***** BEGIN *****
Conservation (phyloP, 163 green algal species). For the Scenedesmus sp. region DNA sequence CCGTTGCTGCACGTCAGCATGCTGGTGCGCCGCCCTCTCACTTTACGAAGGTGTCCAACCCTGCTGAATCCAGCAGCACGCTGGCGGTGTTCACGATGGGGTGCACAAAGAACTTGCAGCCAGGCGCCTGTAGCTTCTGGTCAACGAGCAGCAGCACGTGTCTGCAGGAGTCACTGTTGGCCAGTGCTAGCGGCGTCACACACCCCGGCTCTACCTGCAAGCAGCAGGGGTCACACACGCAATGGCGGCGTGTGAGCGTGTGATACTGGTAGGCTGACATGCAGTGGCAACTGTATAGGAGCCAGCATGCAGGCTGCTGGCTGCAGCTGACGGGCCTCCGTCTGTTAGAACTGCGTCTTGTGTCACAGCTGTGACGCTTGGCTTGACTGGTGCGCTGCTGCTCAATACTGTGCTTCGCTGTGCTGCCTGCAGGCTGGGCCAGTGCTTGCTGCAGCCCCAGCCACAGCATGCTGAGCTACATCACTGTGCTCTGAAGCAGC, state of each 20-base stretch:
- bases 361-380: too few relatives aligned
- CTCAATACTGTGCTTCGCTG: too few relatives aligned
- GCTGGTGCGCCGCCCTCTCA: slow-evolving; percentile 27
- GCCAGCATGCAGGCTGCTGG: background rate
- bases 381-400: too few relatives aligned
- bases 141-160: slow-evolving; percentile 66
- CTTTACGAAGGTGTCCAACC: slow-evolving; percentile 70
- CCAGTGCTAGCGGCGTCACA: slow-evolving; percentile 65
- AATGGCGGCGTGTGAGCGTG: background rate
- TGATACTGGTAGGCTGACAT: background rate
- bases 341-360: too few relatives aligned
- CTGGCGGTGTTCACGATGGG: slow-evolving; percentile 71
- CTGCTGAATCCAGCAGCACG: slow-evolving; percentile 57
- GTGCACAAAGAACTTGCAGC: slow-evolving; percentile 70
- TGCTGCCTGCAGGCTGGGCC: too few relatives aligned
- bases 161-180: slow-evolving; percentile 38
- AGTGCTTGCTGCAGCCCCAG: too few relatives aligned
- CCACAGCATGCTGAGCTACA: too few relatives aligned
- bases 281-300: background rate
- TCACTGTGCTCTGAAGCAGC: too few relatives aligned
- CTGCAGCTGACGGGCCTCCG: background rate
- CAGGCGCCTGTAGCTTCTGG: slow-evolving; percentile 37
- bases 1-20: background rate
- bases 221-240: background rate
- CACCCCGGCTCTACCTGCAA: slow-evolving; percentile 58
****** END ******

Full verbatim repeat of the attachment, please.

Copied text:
Conservation (phyloP, 163 green algal species). For the Scenedesmus sp. region DNA sequence CCGTTGCTGCACGTCAGCATGCTGGTGCGCCGCCCTCTCACTTTACGAAGGTGTCCAACCCTGCTGAATCCAGCAGCACGCTGGCGGTGTTCACGATGGGGTGCACAAAGAACTTGCAGCCAGGCGCCTGTAGCTTCTGGTCAACGAGCAGCAGCACGTGTCTGCAGGAGTCACTGTTGGCCAGTGCTAGCGGCGTCACACACCCCGGCTCTACCTGCAAGCAGCAGGGGTCACACACGCAATGGCGGCGTGTGAGCGTGTGATACTGGTAGGCTGACATGCAGTGGCAACTGTATAGGAGCCAGCATGCAGGCTGCTGGCTGCAGCTGACGGGCCTCCGTCTGTTAGAACTGCGTCTTGTGTCACAGCTGTGACGCTTGGCTTGACTGGTGCGCTGCTGCTCAATACTGTGCTTCGCTGTGCTGCCTGCAGGCTGGGCCAGTGCTTGCTGCAGCCCCAGCCACAGCATGCTGAGCTACATCACTGTGCTCTGAAGCAGC, state of each 20-base stretch:
- bases 361-380: too few relatives aligned
- CTCAATACTGTGCTTCGCTG: too few relatives aligned
- GCTGGTGCGCCGCCCTCTCA: slow-evolving; percentile 27
- GCCAGCATGCAGGCTGCTGG: background rate
- bases 381-400: too few relatives aligned
- bases 141-160: slow-evolving; percentile 66
- CTTTACGAAGGTGTCCAACC: slow-evolving; percentile 70
- CCAGTGCTAGCGGCGTCACA: slow-evolving; percentile 65
- AATGGCGGCGTGTGAGCGTG: background rate
- TGATACTGGTAGGCTGACAT: background rate
- bases 341-360: too few relatives aligned
- CTGGCGGTGTTCACGATGGG: slow-evolving; percentile 71
- CTGCTGAATCCAGCAGCACG: slow-evolving; percentile 57
- GTGCACAAAGAACTTGCAGC: slow-evolving; percentile 70
- TGCTGCCTGCAGGCTGGGCC: too few relatives aligned
- bases 161-180: slow-evolving; percentile 38
- AGTGCTTGCTGCAGCCCCAG: too few relatives aligned
- CCACAGCATGCTGAGCTACA: too few relatives aligned
- bases 281-300: background rate
- TCACTGTGCTCTGAAGCAGC: too few relatives aligned
- CTGCAGCTGACGGGCCTCCG: background rate
- CAGGCGCCTGTAGCTTCTGG: slow-evolving; percentile 37
- bases 1-20: background rate
- bases 221-240: background rate
- CACCCCGGCTCTACCTGCAA: slow-evolving; percentile 58